92. Chen CK, Tsai TH, Lin YC, Lin CC, Hsu SC, Chung CY, et al. Acceptance of different design exergames in elders. PLoS One 2018 Jul 5;13(7):e0200185 [FREE Full text] [CrossRef] [Medline]
  93. Wang L, Rau PP, Salvendy G. Older adults' acceptance of information technology. Educ Gerontol 2011 Dec;37(12):1081-1099. [CrossRef]
  94. Chen TL, Bhattacharjee T, Beer JM, Ting LH, Hackney ME, Rogers WA, et al. Older adults' acceptance of a robot for partner dance-based exercise. PLoS One 2017 Oct 18;12(10):e0182736 [FREE Full text] [CrossRef] [Medline]
  95. Brickwood KJ, Williams AD, Watson G, O'Brien J. Older adults' experiences of using a wearable activity tracker with health professional feedback over a 12-month randomised controlled trial. Digit Health 2020 Apr 26;6:2055207620921678 [FREE Full text] [CrossRef] [Medline]
  96. Fischl C, Asaba E, Nilsson I. Exploring potential in participation mediated by digital technology among older adults. J Occup Sci 2017 Jun 22;24(3):314-326. [CrossRef]
  97. Zambianchi M, Rönnlund M, Carelli MG. Attitudes towards and use of information and communication technologies (ICTs) among older adults in Italy and Sweden: the influence of cultural context, socio-demographic factors, and time perspective. J Cross Cult Gerontol 2019 Sep;34(3):291-306. [CrossRef] [Medline]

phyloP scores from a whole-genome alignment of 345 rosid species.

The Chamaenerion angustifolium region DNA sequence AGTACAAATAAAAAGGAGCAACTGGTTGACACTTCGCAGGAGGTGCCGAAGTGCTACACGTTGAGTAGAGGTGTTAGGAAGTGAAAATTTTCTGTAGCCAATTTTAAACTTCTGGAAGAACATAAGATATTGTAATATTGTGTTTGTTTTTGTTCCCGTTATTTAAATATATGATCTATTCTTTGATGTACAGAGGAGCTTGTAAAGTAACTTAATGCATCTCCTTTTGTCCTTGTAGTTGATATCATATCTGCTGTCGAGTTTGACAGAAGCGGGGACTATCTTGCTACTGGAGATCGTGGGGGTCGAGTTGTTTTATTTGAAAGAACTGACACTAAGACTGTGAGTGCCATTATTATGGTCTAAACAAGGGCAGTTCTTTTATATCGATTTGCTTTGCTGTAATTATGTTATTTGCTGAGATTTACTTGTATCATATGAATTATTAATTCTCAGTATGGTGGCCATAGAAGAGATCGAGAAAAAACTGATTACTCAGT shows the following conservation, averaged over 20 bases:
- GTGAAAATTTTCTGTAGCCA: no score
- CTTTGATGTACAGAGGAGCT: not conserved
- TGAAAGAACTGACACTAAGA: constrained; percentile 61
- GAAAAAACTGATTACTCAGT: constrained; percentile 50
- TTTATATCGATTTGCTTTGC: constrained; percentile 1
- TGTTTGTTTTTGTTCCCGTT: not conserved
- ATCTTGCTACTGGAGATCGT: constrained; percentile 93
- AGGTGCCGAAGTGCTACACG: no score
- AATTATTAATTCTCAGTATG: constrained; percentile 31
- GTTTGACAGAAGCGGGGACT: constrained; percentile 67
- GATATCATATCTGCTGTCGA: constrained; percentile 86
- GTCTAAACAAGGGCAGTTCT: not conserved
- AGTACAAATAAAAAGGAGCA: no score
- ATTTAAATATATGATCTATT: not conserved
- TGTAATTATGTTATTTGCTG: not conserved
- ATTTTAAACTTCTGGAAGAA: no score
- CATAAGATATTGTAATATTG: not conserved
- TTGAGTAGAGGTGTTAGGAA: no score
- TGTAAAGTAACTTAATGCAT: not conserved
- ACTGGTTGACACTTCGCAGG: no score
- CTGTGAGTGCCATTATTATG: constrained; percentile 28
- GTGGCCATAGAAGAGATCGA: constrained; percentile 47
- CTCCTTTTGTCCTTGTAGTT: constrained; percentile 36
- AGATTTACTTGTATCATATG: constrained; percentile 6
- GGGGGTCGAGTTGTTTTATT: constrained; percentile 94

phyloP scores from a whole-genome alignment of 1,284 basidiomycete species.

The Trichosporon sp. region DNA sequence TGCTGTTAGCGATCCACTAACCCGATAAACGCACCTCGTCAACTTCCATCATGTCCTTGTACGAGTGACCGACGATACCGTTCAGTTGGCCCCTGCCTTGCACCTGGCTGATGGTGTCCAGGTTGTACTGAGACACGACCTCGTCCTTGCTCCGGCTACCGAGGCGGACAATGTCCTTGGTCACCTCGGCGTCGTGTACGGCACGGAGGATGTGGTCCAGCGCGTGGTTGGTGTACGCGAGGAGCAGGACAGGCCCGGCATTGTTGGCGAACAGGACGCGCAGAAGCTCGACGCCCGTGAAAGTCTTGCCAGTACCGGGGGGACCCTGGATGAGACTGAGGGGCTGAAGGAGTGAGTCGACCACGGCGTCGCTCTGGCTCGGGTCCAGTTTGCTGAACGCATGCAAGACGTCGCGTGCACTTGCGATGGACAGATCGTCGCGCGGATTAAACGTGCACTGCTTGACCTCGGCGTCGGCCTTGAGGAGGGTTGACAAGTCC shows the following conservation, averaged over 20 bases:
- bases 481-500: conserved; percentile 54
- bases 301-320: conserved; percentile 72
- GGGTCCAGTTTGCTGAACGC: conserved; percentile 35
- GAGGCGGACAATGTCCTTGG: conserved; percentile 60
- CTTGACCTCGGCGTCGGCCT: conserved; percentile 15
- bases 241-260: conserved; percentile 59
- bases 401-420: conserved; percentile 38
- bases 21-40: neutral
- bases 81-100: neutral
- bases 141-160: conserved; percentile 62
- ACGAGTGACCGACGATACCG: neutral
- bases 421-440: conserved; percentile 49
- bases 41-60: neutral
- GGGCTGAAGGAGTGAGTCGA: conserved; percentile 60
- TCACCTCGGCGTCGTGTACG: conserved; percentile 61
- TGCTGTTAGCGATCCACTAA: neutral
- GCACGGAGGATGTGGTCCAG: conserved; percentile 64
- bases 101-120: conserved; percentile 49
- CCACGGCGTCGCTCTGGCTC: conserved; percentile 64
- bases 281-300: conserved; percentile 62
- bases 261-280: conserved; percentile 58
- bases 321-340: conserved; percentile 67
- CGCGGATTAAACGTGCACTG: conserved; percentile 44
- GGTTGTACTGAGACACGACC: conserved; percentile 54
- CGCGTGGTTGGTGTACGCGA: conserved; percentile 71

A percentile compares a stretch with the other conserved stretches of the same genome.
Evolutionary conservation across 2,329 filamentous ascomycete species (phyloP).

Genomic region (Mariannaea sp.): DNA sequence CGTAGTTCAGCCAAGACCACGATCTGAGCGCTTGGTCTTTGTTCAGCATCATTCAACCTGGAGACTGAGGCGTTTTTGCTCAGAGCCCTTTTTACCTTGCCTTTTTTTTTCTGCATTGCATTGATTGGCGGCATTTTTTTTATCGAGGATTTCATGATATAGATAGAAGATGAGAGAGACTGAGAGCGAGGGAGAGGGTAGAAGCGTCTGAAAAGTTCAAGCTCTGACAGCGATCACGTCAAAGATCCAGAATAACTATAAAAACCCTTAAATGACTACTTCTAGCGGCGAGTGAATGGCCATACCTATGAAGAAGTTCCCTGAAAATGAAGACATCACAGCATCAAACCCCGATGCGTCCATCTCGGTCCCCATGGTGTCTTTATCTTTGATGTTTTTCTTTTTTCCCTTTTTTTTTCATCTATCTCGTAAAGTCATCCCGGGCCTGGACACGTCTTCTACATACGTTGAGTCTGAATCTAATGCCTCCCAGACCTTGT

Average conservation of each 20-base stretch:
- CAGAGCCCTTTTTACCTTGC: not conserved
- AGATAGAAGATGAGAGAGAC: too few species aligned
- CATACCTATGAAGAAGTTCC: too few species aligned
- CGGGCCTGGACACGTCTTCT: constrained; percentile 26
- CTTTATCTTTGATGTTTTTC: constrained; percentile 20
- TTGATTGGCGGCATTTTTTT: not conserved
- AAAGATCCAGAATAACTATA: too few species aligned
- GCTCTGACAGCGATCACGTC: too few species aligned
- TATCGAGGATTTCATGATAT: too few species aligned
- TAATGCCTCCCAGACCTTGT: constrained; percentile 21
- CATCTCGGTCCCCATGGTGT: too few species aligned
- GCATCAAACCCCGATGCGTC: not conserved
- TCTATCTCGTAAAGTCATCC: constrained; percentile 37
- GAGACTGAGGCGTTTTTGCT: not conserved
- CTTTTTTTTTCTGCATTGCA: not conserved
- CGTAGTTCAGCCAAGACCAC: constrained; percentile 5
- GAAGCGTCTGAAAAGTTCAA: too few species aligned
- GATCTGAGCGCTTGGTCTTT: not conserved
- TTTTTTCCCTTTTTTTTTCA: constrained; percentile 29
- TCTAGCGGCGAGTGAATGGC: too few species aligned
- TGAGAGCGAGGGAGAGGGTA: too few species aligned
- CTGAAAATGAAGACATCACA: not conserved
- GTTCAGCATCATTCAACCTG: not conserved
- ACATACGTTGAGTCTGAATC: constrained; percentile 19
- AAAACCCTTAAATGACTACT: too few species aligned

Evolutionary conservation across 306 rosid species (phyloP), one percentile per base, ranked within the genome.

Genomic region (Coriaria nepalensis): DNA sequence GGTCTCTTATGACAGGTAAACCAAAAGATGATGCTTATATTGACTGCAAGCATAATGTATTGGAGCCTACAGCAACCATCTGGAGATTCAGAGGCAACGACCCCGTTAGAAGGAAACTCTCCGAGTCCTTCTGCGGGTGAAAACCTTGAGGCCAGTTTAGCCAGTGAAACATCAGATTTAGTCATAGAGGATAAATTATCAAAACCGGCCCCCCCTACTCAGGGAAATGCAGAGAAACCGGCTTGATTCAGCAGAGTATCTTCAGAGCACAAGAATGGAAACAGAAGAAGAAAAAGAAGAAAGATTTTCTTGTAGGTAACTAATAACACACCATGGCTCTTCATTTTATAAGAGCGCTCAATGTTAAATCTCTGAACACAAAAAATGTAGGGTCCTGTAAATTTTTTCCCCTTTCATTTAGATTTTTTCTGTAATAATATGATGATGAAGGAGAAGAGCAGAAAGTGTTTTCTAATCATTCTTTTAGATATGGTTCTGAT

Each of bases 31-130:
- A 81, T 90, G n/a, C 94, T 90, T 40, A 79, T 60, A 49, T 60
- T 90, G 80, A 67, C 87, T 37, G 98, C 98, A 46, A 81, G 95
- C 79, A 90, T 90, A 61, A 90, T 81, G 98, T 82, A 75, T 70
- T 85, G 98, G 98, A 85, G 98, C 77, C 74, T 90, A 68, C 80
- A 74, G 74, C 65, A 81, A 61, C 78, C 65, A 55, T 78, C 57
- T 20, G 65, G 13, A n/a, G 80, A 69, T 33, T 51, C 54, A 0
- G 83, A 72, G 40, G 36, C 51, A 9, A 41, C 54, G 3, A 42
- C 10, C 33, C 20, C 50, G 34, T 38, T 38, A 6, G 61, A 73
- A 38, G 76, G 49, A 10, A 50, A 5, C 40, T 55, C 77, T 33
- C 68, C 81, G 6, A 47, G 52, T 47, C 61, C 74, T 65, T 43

98. Kong L, Woods O. Smart eldercare in Singapore: negotiating agency and apathy at the margins. J Aging Stud 2018 Dec;47:1-9. [CrossRef] [Medline]
  99. Courtney KL. Privacy and senior willingness to adopt smart home information technology in residential care facilities. Methods Inf Med 2008;47(1):76-81. [CrossRef] [Medline]
  100. Claes V, Devriendt E, Tournoy J, Milisen K. Attitudes and perceptions of adults of 60 years and older towards in-home monitoring of the activities of daily living with contactless sensors: an explorative study. Int J Nurs Stud 2015 Jan;52(1):134-148 [FREE Full text] [CrossRef] [Medline]
  101. Callari TC, Ciairano S, Re A. Elderly-technology interaction: accessibility and acceptability of technological devices promoting motor and cognitive training. Work 2012;41 Suppl 1:362-369. [CrossRef] [Medline]
  102. Seifert A, Schelling HR. Seniors online: attitudes toward the Internet and coping with everyday life. J Appl Gerontol 2018 Jan;37(1):99-109. [CrossRef] [Medline]
  103. Weaver CK, Zorn T, Richardson M. Goods not wanted. Older people’s narratives of computer use rejection. Inf Commun Soc 2010 Aug;13(5):696-721. [CrossRef]
  104. Ballantyne A, Trenwith L, Zubrinich S, Corlis M. ‘I feel less lonely’: what older people say about participating in a social networking website. Qual Ageing Older Adults 2010 Sep 13;11(3):25-35. [CrossRef]
  105. Barg-Walkow LH, Harrington CN, Mitzner TL, Hartley JQ, Rogers WA. Understanding older adults' perceptions of and attitudes towards exergames. Gerontechnology 2017;16(2):81-90 [FREE Full text] [CrossRef] [Medline]